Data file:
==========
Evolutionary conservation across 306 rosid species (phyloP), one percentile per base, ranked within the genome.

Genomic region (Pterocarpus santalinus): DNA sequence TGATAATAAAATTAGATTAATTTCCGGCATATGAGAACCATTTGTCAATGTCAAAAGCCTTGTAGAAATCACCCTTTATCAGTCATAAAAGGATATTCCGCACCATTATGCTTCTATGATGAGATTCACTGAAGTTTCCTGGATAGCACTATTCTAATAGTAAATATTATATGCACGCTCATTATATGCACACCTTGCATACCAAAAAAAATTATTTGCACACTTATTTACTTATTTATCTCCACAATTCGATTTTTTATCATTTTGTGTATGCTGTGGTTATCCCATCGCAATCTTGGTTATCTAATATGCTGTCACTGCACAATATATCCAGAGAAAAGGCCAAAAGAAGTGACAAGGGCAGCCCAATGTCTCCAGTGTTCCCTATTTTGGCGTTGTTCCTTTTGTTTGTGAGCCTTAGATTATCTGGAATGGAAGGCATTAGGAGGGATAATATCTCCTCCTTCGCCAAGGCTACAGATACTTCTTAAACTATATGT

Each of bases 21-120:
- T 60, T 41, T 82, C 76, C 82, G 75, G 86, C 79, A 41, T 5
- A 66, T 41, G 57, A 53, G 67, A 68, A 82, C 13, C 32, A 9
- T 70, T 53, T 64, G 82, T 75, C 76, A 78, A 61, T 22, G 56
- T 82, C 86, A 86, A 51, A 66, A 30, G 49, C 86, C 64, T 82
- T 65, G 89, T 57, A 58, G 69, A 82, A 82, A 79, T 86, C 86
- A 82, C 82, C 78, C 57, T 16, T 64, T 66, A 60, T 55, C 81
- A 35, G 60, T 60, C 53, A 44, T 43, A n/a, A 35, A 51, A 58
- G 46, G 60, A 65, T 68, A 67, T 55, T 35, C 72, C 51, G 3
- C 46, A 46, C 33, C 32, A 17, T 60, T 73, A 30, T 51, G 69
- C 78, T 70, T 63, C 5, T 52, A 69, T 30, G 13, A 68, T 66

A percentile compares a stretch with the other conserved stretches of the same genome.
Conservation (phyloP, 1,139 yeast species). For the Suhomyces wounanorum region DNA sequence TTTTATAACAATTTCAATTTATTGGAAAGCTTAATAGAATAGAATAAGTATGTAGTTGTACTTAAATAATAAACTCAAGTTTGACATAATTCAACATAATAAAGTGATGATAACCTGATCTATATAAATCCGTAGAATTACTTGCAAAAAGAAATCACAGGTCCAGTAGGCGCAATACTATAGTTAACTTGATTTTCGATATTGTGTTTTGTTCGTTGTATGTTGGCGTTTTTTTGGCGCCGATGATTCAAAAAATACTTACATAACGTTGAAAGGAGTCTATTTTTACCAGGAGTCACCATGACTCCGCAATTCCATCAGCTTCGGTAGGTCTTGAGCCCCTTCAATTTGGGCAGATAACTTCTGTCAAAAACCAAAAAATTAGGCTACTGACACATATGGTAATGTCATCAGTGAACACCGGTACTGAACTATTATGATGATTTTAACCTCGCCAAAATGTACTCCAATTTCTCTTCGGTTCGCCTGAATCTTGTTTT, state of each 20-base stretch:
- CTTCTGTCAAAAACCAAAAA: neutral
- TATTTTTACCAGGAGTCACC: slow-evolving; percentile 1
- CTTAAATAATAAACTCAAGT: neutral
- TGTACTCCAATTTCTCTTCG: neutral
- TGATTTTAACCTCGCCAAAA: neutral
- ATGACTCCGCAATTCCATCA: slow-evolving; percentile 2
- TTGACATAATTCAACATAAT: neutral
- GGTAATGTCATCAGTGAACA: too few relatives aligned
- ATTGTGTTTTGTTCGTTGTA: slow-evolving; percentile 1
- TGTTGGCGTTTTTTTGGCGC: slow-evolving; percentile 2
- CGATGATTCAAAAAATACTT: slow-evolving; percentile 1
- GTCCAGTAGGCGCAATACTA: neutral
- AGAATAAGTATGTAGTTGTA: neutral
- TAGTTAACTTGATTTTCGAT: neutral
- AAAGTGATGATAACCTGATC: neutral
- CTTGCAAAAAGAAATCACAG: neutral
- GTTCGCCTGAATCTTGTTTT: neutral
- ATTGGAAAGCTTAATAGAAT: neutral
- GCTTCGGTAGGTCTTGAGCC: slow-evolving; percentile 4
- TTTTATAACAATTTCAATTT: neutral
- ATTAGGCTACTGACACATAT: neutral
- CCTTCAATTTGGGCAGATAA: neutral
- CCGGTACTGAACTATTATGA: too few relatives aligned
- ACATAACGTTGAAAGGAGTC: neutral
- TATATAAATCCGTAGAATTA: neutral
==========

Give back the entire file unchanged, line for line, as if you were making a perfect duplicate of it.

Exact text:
Evolutionary conservation across 306 rosid species (phyloP), one percentile per base, ranked within the genome.

Genomic region (Pterocarpus santalinus): DNA sequence TGATAATAAAATTAGATTAATTTCCGGCATATGAGAACCATTTGTCAATGTCAAAAGCCTTGTAGAAATCACCCTTTATCAGTCATAAAAGGATATTCCGCACCATTATGCTTCTATGATGAGATTCACTGAAGTTTCCTGGATAGCACTATTCTAATAGTAAATATTATATGCACGCTCATTATATGCACACCTTGCATACCAAAAAAAATTATTTGCACACTTATTTACTTATTTATCTCCACAATTCGATTTTTTATCATTTTGTGTATGCTGTGGTTATCCCATCGCAATCTTGGTTATCTAATATGCTGTCACTGCACAATATATCCAGAGAAAAGGCCAAAAGAAGTGACAAGGGCAGCCCAATGTCTCCAGTGTTCCCTATTTTGGCGTTGTTCCTTTTGTTTGTGAGCCTTAGATTATCTGGAATGGAAGGCATTAGGAGGGATAATATCTCCTCCTTCGCCAAGGCTACAGATACTTCTTAAACTATATGT

Each of bases 21-120:
- T 60, T 41, T 82, C 76, C 82, G 75, G 86, C 79, A 41, T 5
- A 66, T 41, G 57, A 53, G 67, A 68, A 82, C 13, C 32, A 9
- T 70, T 53, T 64, G 82, T 75, C 76, A 78, A 61, T 22, G 56
- T 82, C 86, A 86, A 51, A 66, A 30, G 49, C 86, C 64, T 82
- T 65, G 89, T 57, A 58, G 69, A 82, A 82, A 79, T 86, C 86
- A 82, C 82, C 78, C 57, T 16, T 64, T 66, A 60, T 55, C 81
- A 35, G 60, T 60, C 53, A 44, T 43, A n/a, A 35, A 51, A 58
- G 46, G 60, A 65, T 68, A 67, T 55, T 35, C 72, C 51, G 3
- C 46, A 46, C 33, C 32, A 17, T 60, T 73, A 30, T 51, G 69
- C 78, T 70, T 63, C 5, T 52, A 69, T 30, G 13, A 68, T 66

A percentile compares a stretch with the other conserved stretches of the same genome.
Conservation (phyloP, 1,139 yeast species). For the Suhomyces wounanorum region DNA sequence TTTTATAACAATTTCAATTTATTGGAAAGCTTAATAGAATAGAATAAGTATGTAGTTGTACTTAAATAATAAACTCAAGTTTGACATAATTCAACATAATAAAGTGATGATAACCTGATCTATATAAATCCGTAGAATTACTTGCAAAAAGAAATCACAGGTCCAGTAGGCGCAATACTATAGTTAACTTGATTTTCGATATTGTGTTTTGTTCGTTGTATGTTGGCGTTTTTTTGGCGCCGATGATTCAAAAAATACTTACATAACGTTGAAAGGAGTCTATTTTTACCAGGAGTCACCATGACTCCGCAATTCCATCAGCTTCGGTAGGTCTTGAGCCCCTTCAATTTGGGCAGATAACTTCTGTCAAAAACCAAAAAATTAGGCTACTGACACATATGGTAATGTCATCAGTGAACACCGGTACTGAACTATTATGATGATTTTAACCTCGCCAAAATGTACTCCAATTTCTCTTCGGTTCGCCTGAATCTTGTTTT, state of each 20-base stretch:
- CTTCTGTCAAAAACCAAAAA: neutral
- TATTTTTACCAGGAGTCACC: slow-evolving; percentile 1
- CTTAAATAATAAACTCAAGT: neutral
- TGTACTCCAATTTCTCTTCG: neutral
- TGATTTTAACCTCGCCAAAA: neutral
- ATGACTCCGCAATTCCATCA: slow-evolving; percentile 2
- TTGACATAATTCAACATAAT: neutral
- GGTAATGTCATCAGTGAACA: too few relatives aligned
- ATTGTGTTTTGTTCGTTGTA: slow-evolving; percentile 1
- TGTTGGCGTTTTTTTGGCGC: slow-evolving; percentile 2
- CGATGATTCAAAAAATACTT: slow-evolving; percentile 1
- GTCCAGTAGGCGCAATACTA: neutral
- AGAATAAGTATGTAGTTGTA: neutral
- TAGTTAACTTGATTTTCGAT: neutral
- AAAGTGATGATAACCTGATC: neutral
- CTTGCAAAAAGAAATCACAG: neutral
- GTTCGCCTGAATCTTGTTTT: neutral
- ATTGGAAAGCTTAATAGAAT: neutral
- GCTTCGGTAGGTCTTGAGCC: slow-evolving; percentile 4
- TTTTATAACAATTTCAATTT: neutral
- ATTAGGCTACTGACACATAT: neutral
- CCTTCAATTTGGGCAGATAA: neutral
- CCGGTACTGAACTATTATGA: too few relatives aligned
- ACATAACGTTGAAAGGAGTC: neutral
- TATATAAATCCGTAGAATTA: neutral